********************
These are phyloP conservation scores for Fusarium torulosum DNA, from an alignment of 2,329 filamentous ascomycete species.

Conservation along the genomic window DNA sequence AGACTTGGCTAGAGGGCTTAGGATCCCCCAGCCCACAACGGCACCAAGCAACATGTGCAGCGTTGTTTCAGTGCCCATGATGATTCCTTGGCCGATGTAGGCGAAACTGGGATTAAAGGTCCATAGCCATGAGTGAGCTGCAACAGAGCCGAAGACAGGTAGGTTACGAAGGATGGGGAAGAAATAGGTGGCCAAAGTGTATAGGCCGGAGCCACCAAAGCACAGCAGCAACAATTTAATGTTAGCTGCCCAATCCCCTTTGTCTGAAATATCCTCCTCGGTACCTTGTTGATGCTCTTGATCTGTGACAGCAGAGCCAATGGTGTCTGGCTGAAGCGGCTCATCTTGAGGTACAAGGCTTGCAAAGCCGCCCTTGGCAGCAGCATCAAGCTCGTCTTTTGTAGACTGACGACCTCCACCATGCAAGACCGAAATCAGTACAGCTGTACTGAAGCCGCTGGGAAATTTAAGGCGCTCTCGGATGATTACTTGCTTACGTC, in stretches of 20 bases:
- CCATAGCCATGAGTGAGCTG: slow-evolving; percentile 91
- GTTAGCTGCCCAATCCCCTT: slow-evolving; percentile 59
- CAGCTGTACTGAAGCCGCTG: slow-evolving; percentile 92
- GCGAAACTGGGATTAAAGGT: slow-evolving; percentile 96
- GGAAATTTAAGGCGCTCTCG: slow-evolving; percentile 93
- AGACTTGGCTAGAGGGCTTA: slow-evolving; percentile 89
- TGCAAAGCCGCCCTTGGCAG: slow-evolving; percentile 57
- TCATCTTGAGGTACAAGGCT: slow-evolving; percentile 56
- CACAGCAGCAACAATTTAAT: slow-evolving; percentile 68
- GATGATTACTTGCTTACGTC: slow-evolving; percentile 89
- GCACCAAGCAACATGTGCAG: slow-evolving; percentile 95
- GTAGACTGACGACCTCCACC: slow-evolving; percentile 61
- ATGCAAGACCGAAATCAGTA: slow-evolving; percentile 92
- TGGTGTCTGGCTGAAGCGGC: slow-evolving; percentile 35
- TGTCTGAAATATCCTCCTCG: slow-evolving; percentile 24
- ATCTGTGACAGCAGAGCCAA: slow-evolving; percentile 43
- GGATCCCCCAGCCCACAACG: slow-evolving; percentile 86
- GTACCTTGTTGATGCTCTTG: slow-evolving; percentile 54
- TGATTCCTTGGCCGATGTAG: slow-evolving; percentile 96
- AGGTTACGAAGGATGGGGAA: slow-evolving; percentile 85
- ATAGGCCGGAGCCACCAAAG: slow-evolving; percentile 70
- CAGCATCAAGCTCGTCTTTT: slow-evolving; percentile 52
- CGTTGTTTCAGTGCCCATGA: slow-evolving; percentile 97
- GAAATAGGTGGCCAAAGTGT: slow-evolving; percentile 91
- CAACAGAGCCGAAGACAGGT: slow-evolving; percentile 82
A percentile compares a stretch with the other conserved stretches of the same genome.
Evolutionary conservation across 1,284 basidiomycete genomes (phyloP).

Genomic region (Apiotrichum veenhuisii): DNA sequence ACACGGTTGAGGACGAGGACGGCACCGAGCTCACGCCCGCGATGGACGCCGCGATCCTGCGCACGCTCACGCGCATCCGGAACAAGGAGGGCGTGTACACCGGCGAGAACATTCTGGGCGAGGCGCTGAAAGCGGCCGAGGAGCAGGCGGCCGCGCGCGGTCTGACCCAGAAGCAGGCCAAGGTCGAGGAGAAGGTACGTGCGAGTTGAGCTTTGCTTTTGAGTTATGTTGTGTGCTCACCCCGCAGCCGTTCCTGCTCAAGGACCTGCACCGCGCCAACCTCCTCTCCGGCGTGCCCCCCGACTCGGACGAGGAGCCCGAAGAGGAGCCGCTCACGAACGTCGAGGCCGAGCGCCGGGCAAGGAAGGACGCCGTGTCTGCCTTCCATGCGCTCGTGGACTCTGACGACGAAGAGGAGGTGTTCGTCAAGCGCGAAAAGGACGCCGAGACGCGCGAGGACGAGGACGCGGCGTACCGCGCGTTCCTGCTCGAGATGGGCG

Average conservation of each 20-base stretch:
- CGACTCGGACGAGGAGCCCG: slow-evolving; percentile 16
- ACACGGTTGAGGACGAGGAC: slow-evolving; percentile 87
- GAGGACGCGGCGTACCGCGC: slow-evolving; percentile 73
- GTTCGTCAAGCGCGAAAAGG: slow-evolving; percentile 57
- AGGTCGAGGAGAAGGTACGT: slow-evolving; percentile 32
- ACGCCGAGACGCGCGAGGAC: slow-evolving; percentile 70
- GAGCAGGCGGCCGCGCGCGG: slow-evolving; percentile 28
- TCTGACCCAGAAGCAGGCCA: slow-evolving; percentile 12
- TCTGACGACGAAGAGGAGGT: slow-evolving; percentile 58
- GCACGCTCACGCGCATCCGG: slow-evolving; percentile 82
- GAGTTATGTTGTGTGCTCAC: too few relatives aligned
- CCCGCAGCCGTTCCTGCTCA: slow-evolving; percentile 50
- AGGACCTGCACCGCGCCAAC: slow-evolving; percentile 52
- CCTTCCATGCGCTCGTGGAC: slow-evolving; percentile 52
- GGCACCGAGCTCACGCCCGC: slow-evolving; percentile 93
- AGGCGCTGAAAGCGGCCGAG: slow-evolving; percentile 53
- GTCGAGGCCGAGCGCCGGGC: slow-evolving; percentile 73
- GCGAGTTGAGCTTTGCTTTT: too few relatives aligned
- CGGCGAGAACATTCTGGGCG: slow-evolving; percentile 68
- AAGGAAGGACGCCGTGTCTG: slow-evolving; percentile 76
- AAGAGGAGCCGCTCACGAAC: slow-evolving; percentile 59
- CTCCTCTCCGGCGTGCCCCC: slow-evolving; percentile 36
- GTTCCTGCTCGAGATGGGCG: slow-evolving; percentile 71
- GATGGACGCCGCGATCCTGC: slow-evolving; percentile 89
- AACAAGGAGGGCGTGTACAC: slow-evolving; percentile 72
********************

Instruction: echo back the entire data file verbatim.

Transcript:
These are phyloP conservation scores for Fusarium torulosum DNA, from an alignment of 2,329 filamentous ascomycete species.

Conservation along the genomic window DNA sequence AGACTTGGCTAGAGGGCTTAGGATCCCCCAGCCCACAACGGCACCAAGCAACATGTGCAGCGTTGTTTCAGTGCCCATGATGATTCCTTGGCCGATGTAGGCGAAACTGGGATTAAAGGTCCATAGCCATGAGTGAGCTGCAACAGAGCCGAAGACAGGTAGGTTACGAAGGATGGGGAAGAAATAGGTGGCCAAAGTGTATAGGCCGGAGCCACCAAAGCACAGCAGCAACAATTTAATGTTAGCTGCCCAATCCCCTTTGTCTGAAATATCCTCCTCGGTACCTTGTTGATGCTCTTGATCTGTGACAGCAGAGCCAATGGTGTCTGGCTGAAGCGGCTCATCTTGAGGTACAAGGCTTGCAAAGCCGCCCTTGGCAGCAGCATCAAGCTCGTCTTTTGTAGACTGACGACCTCCACCATGCAAGACCGAAATCAGTACAGCTGTACTGAAGCCGCTGGGAAATTTAAGGCGCTCTCGGATGATTACTTGCTTACGTC, in stretches of 20 bases:
- CCATAGCCATGAGTGAGCTG: slow-evolving; percentile 91
- GTTAGCTGCCCAATCCCCTT: slow-evolving; percentile 59
- CAGCTGTACTGAAGCCGCTG: slow-evolving; percentile 92
- GCGAAACTGGGATTAAAGGT: slow-evolving; percentile 96
- GGAAATTTAAGGCGCTCTCG: slow-evolving; percentile 93
- AGACTTGGCTAGAGGGCTTA: slow-evolving; percentile 89
- TGCAAAGCCGCCCTTGGCAG: slow-evolving; percentile 57
- TCATCTTGAGGTACAAGGCT: slow-evolving; percentile 56
- CACAGCAGCAACAATTTAAT: slow-evolving; percentile 68
- GATGATTACTTGCTTACGTC: slow-evolving; percentile 89
- GCACCAAGCAACATGTGCAG: slow-evolving; percentile 95
- GTAGACTGACGACCTCCACC: slow-evolving; percentile 61
- ATGCAAGACCGAAATCAGTA: slow-evolving; percentile 92
- TGGTGTCTGGCTGAAGCGGC: slow-evolving; percentile 35
- TGTCTGAAATATCCTCCTCG: slow-evolving; percentile 24
- ATCTGTGACAGCAGAGCCAA: slow-evolving; percentile 43
- GGATCCCCCAGCCCACAACG: slow-evolving; percentile 86
- GTACCTTGTTGATGCTCTTG: slow-evolving; percentile 54
- TGATTCCTTGGCCGATGTAG: slow-evolving; percentile 96
- AGGTTACGAAGGATGGGGAA: slow-evolving; percentile 85
- ATAGGCCGGAGCCACCAAAG: slow-evolving; percentile 70
- CAGCATCAAGCTCGTCTTTT: slow-evolving; percentile 52
- CGTTGTTTCAGTGCCCATGA: slow-evolving; percentile 97
- GAAATAGGTGGCCAAAGTGT: slow-evolving; percentile 91
- CAACAGAGCCGAAGACAGGT: slow-evolving; percentile 82
A percentile compares a stretch with the other conserved stretches of the same genome.
Evolutionary conservation across 1,284 basidiomycete genomes (phyloP).

Genomic region (Apiotrichum veenhuisii): DNA sequence ACACGGTTGAGGACGAGGACGGCACCGAGCTCACGCCCGCGATGGACGCCGCGATCCTGCGCACGCTCACGCGCATCCGGAACAAGGAGGGCGTGTACACCGGCGAGAACATTCTGGGCGAGGCGCTGAAAGCGGCCGAGGAGCAGGCGGCCGCGCGCGGTCTGACCCAGAAGCAGGCCAAGGTCGAGGAGAAGGTACGTGCGAGTTGAGCTTTGCTTTTGAGTTATGTTGTGTGCTCACCCCGCAGCCGTTCCTGCTCAAGGACCTGCACCGCGCCAACCTCCTCTCCGGCGTGCCCCCCGACTCGGACGAGGAGCCCGAAGAGGAGCCGCTCACGAACGTCGAGGCCGAGCGCCGGGCAAGGAAGGACGCCGTGTCTGCCTTCCATGCGCTCGTGGACTCTGACGACGAAGAGGAGGTGTTCGTCAAGCGCGAAAAGGACGCCGAGACGCGCGAGGACGAGGACGCGGCGTACCGCGCGTTCCTGCTCGAGATGGGCG

Average conservation of each 20-base stretch:
- CGACTCGGACGAGGAGCCCG: slow-evolving; percentile 16
- ACACGGTTGAGGACGAGGAC: slow-evolving; percentile 87
- GAGGACGCGGCGTACCGCGC: slow-evolving; percentile 73
- GTTCGTCAAGCGCGAAAAGG: slow-evolving; percentile 57
- AGGTCGAGGAGAAGGTACGT: slow-evolving; percentile 32
- ACGCCGAGACGCGCGAGGAC: slow-evolving; percentile 70
- GAGCAGGCGGCCGCGCGCGG: slow-evolving; percentile 28
- TCTGACCCAGAAGCAGGCCA: slow-evolving; percentile 12
- TCTGACGACGAAGAGGAGGT: slow-evolving; percentile 58
- GCACGCTCACGCGCATCCGG: slow-evolving; percentile 82
- GAGTTATGTTGTGTGCTCAC: too few relatives aligned
- CCCGCAGCCGTTCCTGCTCA: slow-evolving; percentile 50
- AGGACCTGCACCGCGCCAAC: slow-evolving; percentile 52
- CCTTCCATGCGCTCGTGGAC: slow-evolving; percentile 52
- GGCACCGAGCTCACGCCCGC: slow-evolving; percentile 93
- AGGCGCTGAAAGCGGCCGAG: slow-evolving; percentile 53
- GTCGAGGCCGAGCGCCGGGC: slow-evolving; percentile 73
- GCGAGTTGAGCTTTGCTTTT: too few relatives aligned
- CGGCGAGAACATTCTGGGCG: slow-evolving; percentile 68
- AAGGAAGGACGCCGTGTCTG: slow-evolving; percentile 76
- AAGAGGAGCCGCTCACGAAC: slow-evolving; percentile 59
- CTCCTCTCCGGCGTGCCCCC: slow-evolving; percentile 36
- GTTCCTGCTCGAGATGGGCG: slow-evolving; percentile 71
- GATGGACGCCGCGATCCTGC: slow-evolving; percentile 89
- AACAAGGAGGGCGTGTACAC: slow-evolving; percentile 72